Family Outings - The squares and toys of Bra
A tour of the town featuring old buildings, historical landmarks, and a one-of-a-kind museum of toys and games.
From the train station, where you can also find parking, cross the street onto the tree-lined Piazza Roma, at the centre of which there is a nice playground with fountain. Cross the square to the right, then take Via Audisio (where there is the school Istituto Tecnico-Commerciale E. Guala) to the end of the road. After the first intersection, the road narrows and becomes more enjoyable. At the second intersection, turn to the left onto Via Vittorio Emanuele II, the town’s retail district and continue on past the baroque Church of San Antonio.
Take the second road to the right, Via Gianolio, then take Corso Garibaldi to the left until you reach Piazza Caduti della Libertà, where you will find the town’s main historical monuments. Right in front of you as you arrive from Corso Garibaldi, you will see the Church of Sant’Andrea, built by Guarino Guarini based on a design by Gian Lorenzo Bernini. To the right there is the Town Hall, of medieval origin but with a 18th century facade by the architect Vittone. Next to this, there is Palazzo Valfrè and then Palazzo Traversa. At the end of the square to the right, there is Palazzo Garrone. In front of the Town Hall, there is the start of Il Grande Sentiero del Roero (“the Great Roero Trail”, trail S1), an itinerary of over 40 km (25 mi) that runs along the crest of the Rocche rock formations through ancient villages. The entire trail is too long for children, but shorter sections of it may be done.
Across from the Town Hall, there is Palazzo Mathis, which is of medieval origin but was extensively restructured in the 1700s. On the ground floor of this building, you will find the information office. In the centre of the square, there is a statue of St. Joseph Benedict Cottolengo, who was from Bra and whose house is not far from here. To see it, head up Corso Cottolengo (pedestrian traffic only), which runs parallel to, but higher than, the road you took to get to the square. Corso Cottolengo passes in front of the Church of S.S. Trinità dei Battuti Bianchi, which dates back to the 1200s, although its current style is most definitely baroque. Just past the church, you will find the birthplace of the saint. This section of the tour is particularly enjoyable for children, because it invites them to run and play in complete safety and features benches next to vases of flowers at an elevated vista point.
A stairway will take you back to Corso Garibaldi as you discover the ample porticos that support the section of road you’ve just walked along. This, too, is another area where children can run free without worries.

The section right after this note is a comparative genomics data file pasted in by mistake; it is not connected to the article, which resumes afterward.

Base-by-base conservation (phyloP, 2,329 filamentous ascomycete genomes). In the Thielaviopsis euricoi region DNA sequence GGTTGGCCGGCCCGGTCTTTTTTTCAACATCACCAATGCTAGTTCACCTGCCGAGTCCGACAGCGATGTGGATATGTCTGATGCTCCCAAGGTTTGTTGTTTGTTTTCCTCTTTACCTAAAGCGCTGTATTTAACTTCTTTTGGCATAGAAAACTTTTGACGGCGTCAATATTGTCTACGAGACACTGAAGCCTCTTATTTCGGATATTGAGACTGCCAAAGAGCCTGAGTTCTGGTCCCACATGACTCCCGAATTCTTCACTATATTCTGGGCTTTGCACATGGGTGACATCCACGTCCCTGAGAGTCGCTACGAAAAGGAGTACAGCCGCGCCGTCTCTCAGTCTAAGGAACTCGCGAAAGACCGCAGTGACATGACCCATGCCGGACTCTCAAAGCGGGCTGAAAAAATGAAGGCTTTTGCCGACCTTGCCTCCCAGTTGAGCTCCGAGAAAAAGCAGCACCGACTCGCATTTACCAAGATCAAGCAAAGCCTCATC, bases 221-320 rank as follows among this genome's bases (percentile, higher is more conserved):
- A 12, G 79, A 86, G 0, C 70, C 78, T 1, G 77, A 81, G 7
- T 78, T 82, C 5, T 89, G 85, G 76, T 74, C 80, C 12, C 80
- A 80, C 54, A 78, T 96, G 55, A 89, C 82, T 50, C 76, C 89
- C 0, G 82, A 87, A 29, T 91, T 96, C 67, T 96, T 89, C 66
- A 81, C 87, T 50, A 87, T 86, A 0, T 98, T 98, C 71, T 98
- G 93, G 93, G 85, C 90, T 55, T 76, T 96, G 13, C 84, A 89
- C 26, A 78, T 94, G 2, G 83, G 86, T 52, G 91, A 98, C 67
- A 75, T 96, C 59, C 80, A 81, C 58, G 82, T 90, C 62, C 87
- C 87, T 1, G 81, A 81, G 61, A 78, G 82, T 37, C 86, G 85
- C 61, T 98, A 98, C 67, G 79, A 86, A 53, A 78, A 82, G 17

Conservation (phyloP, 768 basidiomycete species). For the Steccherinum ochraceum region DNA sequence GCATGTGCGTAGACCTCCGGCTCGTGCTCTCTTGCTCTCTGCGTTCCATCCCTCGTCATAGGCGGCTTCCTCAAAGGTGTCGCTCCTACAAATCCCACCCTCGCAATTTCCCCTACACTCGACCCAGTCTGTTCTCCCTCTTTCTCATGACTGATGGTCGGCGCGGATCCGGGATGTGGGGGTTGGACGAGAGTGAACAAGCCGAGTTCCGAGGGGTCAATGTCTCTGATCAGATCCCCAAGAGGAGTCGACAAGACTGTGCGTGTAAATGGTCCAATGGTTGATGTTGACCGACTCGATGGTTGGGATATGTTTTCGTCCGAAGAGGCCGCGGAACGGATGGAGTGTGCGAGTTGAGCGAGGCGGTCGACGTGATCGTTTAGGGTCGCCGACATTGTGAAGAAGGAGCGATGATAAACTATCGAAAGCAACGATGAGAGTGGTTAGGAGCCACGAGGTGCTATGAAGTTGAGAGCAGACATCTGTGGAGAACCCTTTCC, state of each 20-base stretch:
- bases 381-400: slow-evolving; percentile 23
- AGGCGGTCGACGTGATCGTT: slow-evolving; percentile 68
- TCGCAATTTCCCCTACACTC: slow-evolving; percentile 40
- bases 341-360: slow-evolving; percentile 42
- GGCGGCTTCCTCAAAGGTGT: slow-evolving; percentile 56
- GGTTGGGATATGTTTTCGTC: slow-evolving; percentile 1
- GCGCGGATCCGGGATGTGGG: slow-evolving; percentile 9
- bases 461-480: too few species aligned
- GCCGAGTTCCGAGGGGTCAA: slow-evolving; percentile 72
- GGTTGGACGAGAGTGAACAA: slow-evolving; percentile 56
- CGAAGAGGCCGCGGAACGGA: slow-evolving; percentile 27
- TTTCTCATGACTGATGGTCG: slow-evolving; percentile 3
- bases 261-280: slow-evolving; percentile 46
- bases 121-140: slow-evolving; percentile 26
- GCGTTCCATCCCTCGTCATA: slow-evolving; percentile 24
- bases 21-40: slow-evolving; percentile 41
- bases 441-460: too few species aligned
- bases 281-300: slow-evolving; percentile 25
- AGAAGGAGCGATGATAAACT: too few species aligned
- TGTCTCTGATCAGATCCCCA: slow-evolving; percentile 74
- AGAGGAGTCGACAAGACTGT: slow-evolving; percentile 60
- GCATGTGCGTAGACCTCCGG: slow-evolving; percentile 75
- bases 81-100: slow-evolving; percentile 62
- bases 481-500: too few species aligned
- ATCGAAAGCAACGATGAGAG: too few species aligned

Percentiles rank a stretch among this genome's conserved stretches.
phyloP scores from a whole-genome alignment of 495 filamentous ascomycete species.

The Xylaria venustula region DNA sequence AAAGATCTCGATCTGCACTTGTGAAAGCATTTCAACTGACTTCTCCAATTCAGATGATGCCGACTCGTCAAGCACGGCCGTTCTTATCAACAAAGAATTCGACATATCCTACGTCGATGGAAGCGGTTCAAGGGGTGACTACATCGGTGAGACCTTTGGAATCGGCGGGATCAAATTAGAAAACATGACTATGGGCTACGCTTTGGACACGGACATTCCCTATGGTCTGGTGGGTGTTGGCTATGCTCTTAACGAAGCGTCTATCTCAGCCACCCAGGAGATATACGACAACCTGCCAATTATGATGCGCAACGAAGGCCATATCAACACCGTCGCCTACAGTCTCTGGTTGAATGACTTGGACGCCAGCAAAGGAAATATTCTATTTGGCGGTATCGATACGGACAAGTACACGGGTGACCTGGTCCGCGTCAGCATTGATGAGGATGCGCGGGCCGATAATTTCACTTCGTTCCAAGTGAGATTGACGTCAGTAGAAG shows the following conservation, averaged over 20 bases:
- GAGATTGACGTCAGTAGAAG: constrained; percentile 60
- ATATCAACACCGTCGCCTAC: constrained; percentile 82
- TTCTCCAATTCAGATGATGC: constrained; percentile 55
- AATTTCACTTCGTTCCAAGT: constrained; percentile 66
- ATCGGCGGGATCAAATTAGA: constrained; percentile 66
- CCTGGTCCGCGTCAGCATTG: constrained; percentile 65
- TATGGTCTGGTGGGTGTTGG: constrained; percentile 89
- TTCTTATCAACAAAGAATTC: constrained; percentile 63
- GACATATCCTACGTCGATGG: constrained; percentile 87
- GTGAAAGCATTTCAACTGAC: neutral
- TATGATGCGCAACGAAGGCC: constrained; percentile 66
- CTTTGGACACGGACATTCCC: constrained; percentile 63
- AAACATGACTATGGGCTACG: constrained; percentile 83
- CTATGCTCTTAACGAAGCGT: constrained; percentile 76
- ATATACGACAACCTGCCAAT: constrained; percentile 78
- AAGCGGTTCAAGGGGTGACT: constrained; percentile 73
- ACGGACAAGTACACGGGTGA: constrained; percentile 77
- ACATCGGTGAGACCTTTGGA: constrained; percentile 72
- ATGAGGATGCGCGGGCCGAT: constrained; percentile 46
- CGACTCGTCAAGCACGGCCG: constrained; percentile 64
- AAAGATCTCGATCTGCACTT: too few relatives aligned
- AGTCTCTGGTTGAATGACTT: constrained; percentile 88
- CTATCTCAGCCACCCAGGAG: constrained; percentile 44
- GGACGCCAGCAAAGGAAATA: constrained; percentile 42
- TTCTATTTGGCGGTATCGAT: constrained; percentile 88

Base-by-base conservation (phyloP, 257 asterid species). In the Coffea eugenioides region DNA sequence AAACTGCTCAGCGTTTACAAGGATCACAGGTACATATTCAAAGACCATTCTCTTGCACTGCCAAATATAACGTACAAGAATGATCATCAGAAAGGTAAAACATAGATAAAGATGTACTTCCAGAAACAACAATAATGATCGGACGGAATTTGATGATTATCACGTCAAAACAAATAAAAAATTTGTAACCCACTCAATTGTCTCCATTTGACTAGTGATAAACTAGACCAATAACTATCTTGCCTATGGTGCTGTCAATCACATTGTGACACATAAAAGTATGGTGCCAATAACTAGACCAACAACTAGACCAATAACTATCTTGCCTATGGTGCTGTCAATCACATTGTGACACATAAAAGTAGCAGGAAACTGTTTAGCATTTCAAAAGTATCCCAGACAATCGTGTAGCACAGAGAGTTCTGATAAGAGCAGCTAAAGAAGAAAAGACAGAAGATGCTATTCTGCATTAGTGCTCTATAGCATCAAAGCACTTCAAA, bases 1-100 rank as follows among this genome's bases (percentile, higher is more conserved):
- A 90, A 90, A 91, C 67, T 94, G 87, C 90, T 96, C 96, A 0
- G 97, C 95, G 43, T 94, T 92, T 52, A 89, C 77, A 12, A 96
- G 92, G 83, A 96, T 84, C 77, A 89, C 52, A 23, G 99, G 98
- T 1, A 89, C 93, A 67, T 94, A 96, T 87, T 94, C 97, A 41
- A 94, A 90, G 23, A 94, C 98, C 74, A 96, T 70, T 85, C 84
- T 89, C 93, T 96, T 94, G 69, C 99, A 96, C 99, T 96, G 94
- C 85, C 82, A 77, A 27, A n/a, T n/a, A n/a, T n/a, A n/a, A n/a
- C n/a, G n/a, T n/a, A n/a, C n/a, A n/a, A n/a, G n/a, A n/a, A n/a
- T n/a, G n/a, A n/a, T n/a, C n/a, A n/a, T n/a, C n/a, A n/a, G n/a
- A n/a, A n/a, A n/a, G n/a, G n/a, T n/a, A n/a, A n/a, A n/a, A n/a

Cross the street at the end of the stairs and take Via della Medicità Istruita back to Via Vittorio Emanuele II. Continue along Via Vittorio Emanuele II to the right until you reach the intersection with Via Cavour across from the Church of San Giovanni Decollato dei Battuti Neri, known for assisting prisoners who have been condemned to death and other incarcerated. Take Via Cavour to the Church of San Rocco, in which political meetings were held during the French Revolution, then continue along the same street, keeping the church to your right. Cross Piazza Carlo Alberto diagonally to your right and take Via Umberto I until you reach the intersection with Via E. Guala to your left (the road is open to traffic, but it is blocked on this side by a flower bed to prevent vehicle access).
At the end of the street, you will reach the municipal library and the Toy Museum, which features a wonderful collection of toys from every era and in all sorts of materials and shows how childhood has changed over the ages. Definitely worth a visit! After the museum, you will also want to visit the adjacent Piazza Giolitti, where there is a playground and lots of space in which to run and play. To get back to the train station, take Via Trento e Trieste near the café.
The delicacy of Bra is, without doubt, its cheese, which is made from milk from local farmhouses and comes in various degrees of aging. There is also a local sausage made from veal and a small amount of pork. It is said to owe its origins to a Jewish community in nearby Cherasco (originally it was an all-veal sausage) and was once produced under a royal concession of the House of Savoy of 1847, whereas in the rest of Italy the use of veal or beef in sausage was prohibited. Bra sausage is normally served raw as an appetizer.
Franco Voglino and Annalisa Porporato
Along the way:
Point of interest along the way
29 Piazza Roma
29 Piazza Roma